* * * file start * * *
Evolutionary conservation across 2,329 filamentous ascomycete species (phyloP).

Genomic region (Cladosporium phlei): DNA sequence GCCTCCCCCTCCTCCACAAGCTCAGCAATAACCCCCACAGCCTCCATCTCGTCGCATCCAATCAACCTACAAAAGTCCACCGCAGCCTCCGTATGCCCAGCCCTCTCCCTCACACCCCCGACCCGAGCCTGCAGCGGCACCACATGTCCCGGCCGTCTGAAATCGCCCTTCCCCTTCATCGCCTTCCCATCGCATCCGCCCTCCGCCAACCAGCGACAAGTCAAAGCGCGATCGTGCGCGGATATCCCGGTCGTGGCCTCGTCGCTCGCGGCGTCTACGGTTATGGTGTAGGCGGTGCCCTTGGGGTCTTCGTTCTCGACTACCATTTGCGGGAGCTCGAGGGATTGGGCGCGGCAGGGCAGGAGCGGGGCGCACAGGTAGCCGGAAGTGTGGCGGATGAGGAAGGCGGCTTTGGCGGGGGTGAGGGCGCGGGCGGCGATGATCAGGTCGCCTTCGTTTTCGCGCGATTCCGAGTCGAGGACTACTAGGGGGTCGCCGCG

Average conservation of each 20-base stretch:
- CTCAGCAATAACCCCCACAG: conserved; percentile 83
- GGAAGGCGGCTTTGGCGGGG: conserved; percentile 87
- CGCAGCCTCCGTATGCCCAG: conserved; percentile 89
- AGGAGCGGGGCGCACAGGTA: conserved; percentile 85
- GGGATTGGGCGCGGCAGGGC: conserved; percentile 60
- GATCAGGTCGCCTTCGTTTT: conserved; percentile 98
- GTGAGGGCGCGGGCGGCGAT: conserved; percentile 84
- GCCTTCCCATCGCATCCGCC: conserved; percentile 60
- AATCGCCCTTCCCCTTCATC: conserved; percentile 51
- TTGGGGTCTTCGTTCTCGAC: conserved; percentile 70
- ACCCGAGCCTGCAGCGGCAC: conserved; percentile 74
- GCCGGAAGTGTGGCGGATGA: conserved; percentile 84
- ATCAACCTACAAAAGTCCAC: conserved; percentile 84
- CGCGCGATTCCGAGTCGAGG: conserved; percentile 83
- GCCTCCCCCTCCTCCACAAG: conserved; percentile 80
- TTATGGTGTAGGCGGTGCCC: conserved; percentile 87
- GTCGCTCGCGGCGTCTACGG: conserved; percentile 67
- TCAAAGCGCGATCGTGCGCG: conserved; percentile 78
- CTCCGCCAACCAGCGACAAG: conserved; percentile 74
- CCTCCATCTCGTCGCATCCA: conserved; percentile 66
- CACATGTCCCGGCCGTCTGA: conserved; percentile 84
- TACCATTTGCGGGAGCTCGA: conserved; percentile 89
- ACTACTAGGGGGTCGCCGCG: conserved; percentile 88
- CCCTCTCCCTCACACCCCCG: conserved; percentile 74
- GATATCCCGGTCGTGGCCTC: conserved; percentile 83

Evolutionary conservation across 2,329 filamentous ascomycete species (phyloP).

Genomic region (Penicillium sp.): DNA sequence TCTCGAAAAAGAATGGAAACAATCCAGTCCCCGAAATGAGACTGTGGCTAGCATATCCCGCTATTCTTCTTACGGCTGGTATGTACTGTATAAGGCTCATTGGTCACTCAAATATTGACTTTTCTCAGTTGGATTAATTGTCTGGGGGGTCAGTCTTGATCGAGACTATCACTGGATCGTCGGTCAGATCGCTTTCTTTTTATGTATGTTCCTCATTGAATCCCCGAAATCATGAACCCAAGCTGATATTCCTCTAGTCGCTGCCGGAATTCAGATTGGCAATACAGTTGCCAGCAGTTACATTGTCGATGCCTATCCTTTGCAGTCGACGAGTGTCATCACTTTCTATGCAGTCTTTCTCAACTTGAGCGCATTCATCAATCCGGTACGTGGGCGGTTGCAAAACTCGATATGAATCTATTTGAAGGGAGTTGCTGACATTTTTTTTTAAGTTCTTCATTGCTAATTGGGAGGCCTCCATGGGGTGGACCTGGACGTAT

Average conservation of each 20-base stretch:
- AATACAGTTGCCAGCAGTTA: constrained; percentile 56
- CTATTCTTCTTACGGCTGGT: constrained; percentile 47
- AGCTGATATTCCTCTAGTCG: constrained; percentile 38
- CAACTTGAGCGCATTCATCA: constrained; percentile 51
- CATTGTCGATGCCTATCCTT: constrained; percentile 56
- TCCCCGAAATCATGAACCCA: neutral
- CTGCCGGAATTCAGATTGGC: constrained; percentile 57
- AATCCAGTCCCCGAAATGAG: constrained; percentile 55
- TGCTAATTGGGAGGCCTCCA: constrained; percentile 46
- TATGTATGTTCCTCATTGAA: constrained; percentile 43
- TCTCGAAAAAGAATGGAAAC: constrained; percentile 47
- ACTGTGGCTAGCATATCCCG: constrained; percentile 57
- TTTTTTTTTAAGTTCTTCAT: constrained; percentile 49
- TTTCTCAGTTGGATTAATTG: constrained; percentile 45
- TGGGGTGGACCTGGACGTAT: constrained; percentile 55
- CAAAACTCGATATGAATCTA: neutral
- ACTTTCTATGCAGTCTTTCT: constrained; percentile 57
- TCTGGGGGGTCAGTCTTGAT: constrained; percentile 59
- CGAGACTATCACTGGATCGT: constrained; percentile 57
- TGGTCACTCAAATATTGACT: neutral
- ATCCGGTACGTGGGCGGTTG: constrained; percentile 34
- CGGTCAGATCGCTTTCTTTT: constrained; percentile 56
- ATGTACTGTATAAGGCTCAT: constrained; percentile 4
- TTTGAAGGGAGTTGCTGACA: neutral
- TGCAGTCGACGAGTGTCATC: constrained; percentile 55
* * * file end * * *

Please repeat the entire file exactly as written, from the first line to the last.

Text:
Evolutionary conservation across 2,329 filamentous ascomycete species (phyloP).

Genomic region (Cladosporium phlei): DNA sequence GCCTCCCCCTCCTCCACAAGCTCAGCAATAACCCCCACAGCCTCCATCTCGTCGCATCCAATCAACCTACAAAAGTCCACCGCAGCCTCCGTATGCCCAGCCCTCTCCCTCACACCCCCGACCCGAGCCTGCAGCGGCACCACATGTCCCGGCCGTCTGAAATCGCCCTTCCCCTTCATCGCCTTCCCATCGCATCCGCCCTCCGCCAACCAGCGACAAGTCAAAGCGCGATCGTGCGCGGATATCCCGGTCGTGGCCTCGTCGCTCGCGGCGTCTACGGTTATGGTGTAGGCGGTGCCCTTGGGGTCTTCGTTCTCGACTACCATTTGCGGGAGCTCGAGGGATTGGGCGCGGCAGGGCAGGAGCGGGGCGCACAGGTAGCCGGAAGTGTGGCGGATGAGGAAGGCGGCTTTGGCGGGGGTGAGGGCGCGGGCGGCGATGATCAGGTCGCCTTCGTTTTCGCGCGATTCCGAGTCGAGGACTACTAGGGGGTCGCCGCG

Average conservation of each 20-base stretch:
- CTCAGCAATAACCCCCACAG: conserved; percentile 83
- GGAAGGCGGCTTTGGCGGGG: conserved; percentile 87
- CGCAGCCTCCGTATGCCCAG: conserved; percentile 89
- AGGAGCGGGGCGCACAGGTA: conserved; percentile 85
- GGGATTGGGCGCGGCAGGGC: conserved; percentile 60
- GATCAGGTCGCCTTCGTTTT: conserved; percentile 98
- GTGAGGGCGCGGGCGGCGAT: conserved; percentile 84
- GCCTTCCCATCGCATCCGCC: conserved; percentile 60
- AATCGCCCTTCCCCTTCATC: conserved; percentile 51
- TTGGGGTCTTCGTTCTCGAC: conserved; percentile 70
- ACCCGAGCCTGCAGCGGCAC: conserved; percentile 74
- GCCGGAAGTGTGGCGGATGA: conserved; percentile 84
- ATCAACCTACAAAAGTCCAC: conserved; percentile 84
- CGCGCGATTCCGAGTCGAGG: conserved; percentile 83
- GCCTCCCCCTCCTCCACAAG: conserved; percentile 80
- TTATGGTGTAGGCGGTGCCC: conserved; percentile 87
- GTCGCTCGCGGCGTCTACGG: conserved; percentile 67
- TCAAAGCGCGATCGTGCGCG: conserved; percentile 78
- CTCCGCCAACCAGCGACAAG: conserved; percentile 74
- CCTCCATCTCGTCGCATCCA: conserved; percentile 66
- CACATGTCCCGGCCGTCTGA: conserved; percentile 84
- TACCATTTGCGGGAGCTCGA: conserved; percentile 89
- ACTACTAGGGGGTCGCCGCG: conserved; percentile 88
- CCCTCTCCCTCACACCCCCG: conserved; percentile 74
- GATATCCCGGTCGTGGCCTC: conserved; percentile 83

Evolutionary conservation across 2,329 filamentous ascomycete species (phyloP).

Genomic region (Penicillium sp.): DNA sequence TCTCGAAAAAGAATGGAAACAATCCAGTCCCCGAAATGAGACTGTGGCTAGCATATCCCGCTATTCTTCTTACGGCTGGTATGTACTGTATAAGGCTCATTGGTCACTCAAATATTGACTTTTCTCAGTTGGATTAATTGTCTGGGGGGTCAGTCTTGATCGAGACTATCACTGGATCGTCGGTCAGATCGCTTTCTTTTTATGTATGTTCCTCATTGAATCCCCGAAATCATGAACCCAAGCTGATATTCCTCTAGTCGCTGCCGGAATTCAGATTGGCAATACAGTTGCCAGCAGTTACATTGTCGATGCCTATCCTTTGCAGTCGACGAGTGTCATCACTTTCTATGCAGTCTTTCTCAACTTGAGCGCATTCATCAATCCGGTACGTGGGCGGTTGCAAAACTCGATATGAATCTATTTGAAGGGAGTTGCTGACATTTTTTTTTAAGTTCTTCATTGCTAATTGGGAGGCCTCCATGGGGTGGACCTGGACGTAT

Average conservation of each 20-base stretch:
- AATACAGTTGCCAGCAGTTA: constrained; percentile 56
- CTATTCTTCTTACGGCTGGT: constrained; percentile 47
- AGCTGATATTCCTCTAGTCG: constrained; percentile 38
- CAACTTGAGCGCATTCATCA: constrained; percentile 51
- CATTGTCGATGCCTATCCTT: constrained; percentile 56
- TCCCCGAAATCATGAACCCA: neutral
- CTGCCGGAATTCAGATTGGC: constrained; percentile 57
- AATCCAGTCCCCGAAATGAG: constrained; percentile 55
- TGCTAATTGGGAGGCCTCCA: constrained; percentile 46
- TATGTATGTTCCTCATTGAA: constrained; percentile 43
- TCTCGAAAAAGAATGGAAAC: constrained; percentile 47
- ACTGTGGCTAGCATATCCCG: constrained; percentile 57
- TTTTTTTTTAAGTTCTTCAT: constrained; percentile 49
- TTTCTCAGTTGGATTAATTG: constrained; percentile 45
- TGGGGTGGACCTGGACGTAT: constrained; percentile 55
- CAAAACTCGATATGAATCTA: neutral
- ACTTTCTATGCAGTCTTTCT: constrained; percentile 57
- TCTGGGGGGTCAGTCTTGAT: constrained; percentile 59
- CGAGACTATCACTGGATCGT: constrained; percentile 57
- TGGTCACTCAAATATTGACT: neutral
- ATCCGGTACGTGGGCGGTTG: constrained; percentile 34
- CGGTCAGATCGCTTTCTTTT: constrained; percentile 56
- ATGTACTGTATAAGGCTCAT: constrained; percentile 4
- TTTGAAGGGAGTTGCTGACA: neutral
- TGCAGTCGACGAGTGTCATC: constrained; percentile 55